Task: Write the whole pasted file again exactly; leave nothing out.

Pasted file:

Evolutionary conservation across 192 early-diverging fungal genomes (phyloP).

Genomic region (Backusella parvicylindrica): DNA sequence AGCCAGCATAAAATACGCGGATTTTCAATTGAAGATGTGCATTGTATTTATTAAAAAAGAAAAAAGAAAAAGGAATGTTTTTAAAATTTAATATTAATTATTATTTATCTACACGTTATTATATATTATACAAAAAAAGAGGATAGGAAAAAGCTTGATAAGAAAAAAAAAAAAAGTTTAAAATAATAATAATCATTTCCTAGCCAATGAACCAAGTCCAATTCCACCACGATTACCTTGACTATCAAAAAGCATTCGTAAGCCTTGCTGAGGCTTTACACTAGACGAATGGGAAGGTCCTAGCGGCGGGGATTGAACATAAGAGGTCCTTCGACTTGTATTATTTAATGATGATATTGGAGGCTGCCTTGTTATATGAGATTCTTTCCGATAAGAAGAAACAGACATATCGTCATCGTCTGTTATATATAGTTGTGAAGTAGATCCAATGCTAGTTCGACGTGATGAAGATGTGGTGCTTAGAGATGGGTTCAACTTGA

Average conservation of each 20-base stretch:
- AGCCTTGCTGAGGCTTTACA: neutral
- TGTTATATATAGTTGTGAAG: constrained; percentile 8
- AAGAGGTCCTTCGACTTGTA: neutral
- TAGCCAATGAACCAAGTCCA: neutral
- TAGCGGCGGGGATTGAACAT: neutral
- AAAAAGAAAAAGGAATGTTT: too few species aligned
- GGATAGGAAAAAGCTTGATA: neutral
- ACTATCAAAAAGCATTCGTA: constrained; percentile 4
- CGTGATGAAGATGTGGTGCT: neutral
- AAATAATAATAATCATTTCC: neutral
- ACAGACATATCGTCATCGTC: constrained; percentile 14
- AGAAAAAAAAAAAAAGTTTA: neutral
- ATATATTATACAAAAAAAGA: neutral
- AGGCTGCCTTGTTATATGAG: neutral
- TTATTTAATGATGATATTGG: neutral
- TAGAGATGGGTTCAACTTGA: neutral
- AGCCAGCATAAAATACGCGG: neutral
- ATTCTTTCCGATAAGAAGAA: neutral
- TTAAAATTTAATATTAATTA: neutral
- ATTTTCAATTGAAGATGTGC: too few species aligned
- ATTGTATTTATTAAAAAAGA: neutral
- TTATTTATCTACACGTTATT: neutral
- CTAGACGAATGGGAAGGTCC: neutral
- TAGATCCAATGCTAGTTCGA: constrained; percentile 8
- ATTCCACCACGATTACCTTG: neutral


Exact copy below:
Evolutionary conservation across 192 early-diverging fungal genomes (phyloP).

Genomic region (Backusella parvicylindrica): DNA sequence AGCCAGCATAAAATACGCGGATTTTCAATTGAAGATGTGCATTGTATTTATTAAAAAAGAAAAAAGAAAAAGGAATGTTTTTAAAATTTAATATTAATTATTATTTATCTACACGTTATTATATATTATACAAAAAAAGAGGATAGGAAAAAGCTTGATAAGAAAAAAAAAAAAAGTTTAAAATAATAATAATCATTTCCTAGCCAATGAACCAAGTCCAATTCCACCACGATTACCTTGACTATCAAAAAGCATTCGTAAGCCTTGCTGAGGCTTTACACTAGACGAATGGGAAGGTCCTAGCGGCGGGGATTGAACATAAGAGGTCCTTCGACTTGTATTATTTAATGATGATATTGGAGGCTGCCTTGTTATATGAGATTCTTTCCGATAAGAAGAAACAGACATATCGTCATCGTCTGTTATATATAGTTGTGAAGTAGATCCAATGCTAGTTCGACGTGATGAAGATGTGGTGCTTAGAGATGGGTTCAACTTGA

Average conservation of each 20-base stretch:
- AGCCTTGCTGAGGCTTTACA: neutral
- TGTTATATATAGTTGTGAAG: constrained; percentile 8
- AAGAGGTCCTTCGACTTGTA: neutral
- TAGCCAATGAACCAAGTCCA: neutral
- TAGCGGCGGGGATTGAACAT: neutral
- AAAAAGAAAAAGGAATGTTT: too few species aligned
- GGATAGGAAAAAGCTTGATA: neutral
- ACTATCAAAAAGCATTCGTA: constrained; percentile 4
- CGTGATGAAGATGTGGTGCT: neutral
- AAATAATAATAATCATTTCC: neutral
- ACAGACATATCGTCATCGTC: constrained; percentile 14
- AGAAAAAAAAAAAAAGTTTA: neutral
- ATATATTATACAAAAAAAGA: neutral
- AGGCTGCCTTGTTATATGAG: neutral
- TTATTTAATGATGATATTGG: neutral
- TAGAGATGGGTTCAACTTGA: neutral
- AGCCAGCATAAAATACGCGG: neutral
- ATTCTTTCCGATAAGAAGAA: neutral
- TTAAAATTTAATATTAATTA: neutral
- ATTTTCAATTGAAGATGTGC: too few species aligned
- ATTGTATTTATTAAAAAAGA: neutral
- TTATTTATCTACACGTTATT: neutral
- CTAGACGAATGGGAAGGTCC: neutral
- TAGATCCAATGCTAGTTCGA: constrained; percentile 8
- ATTCCACCACGATTACCTTG: neutral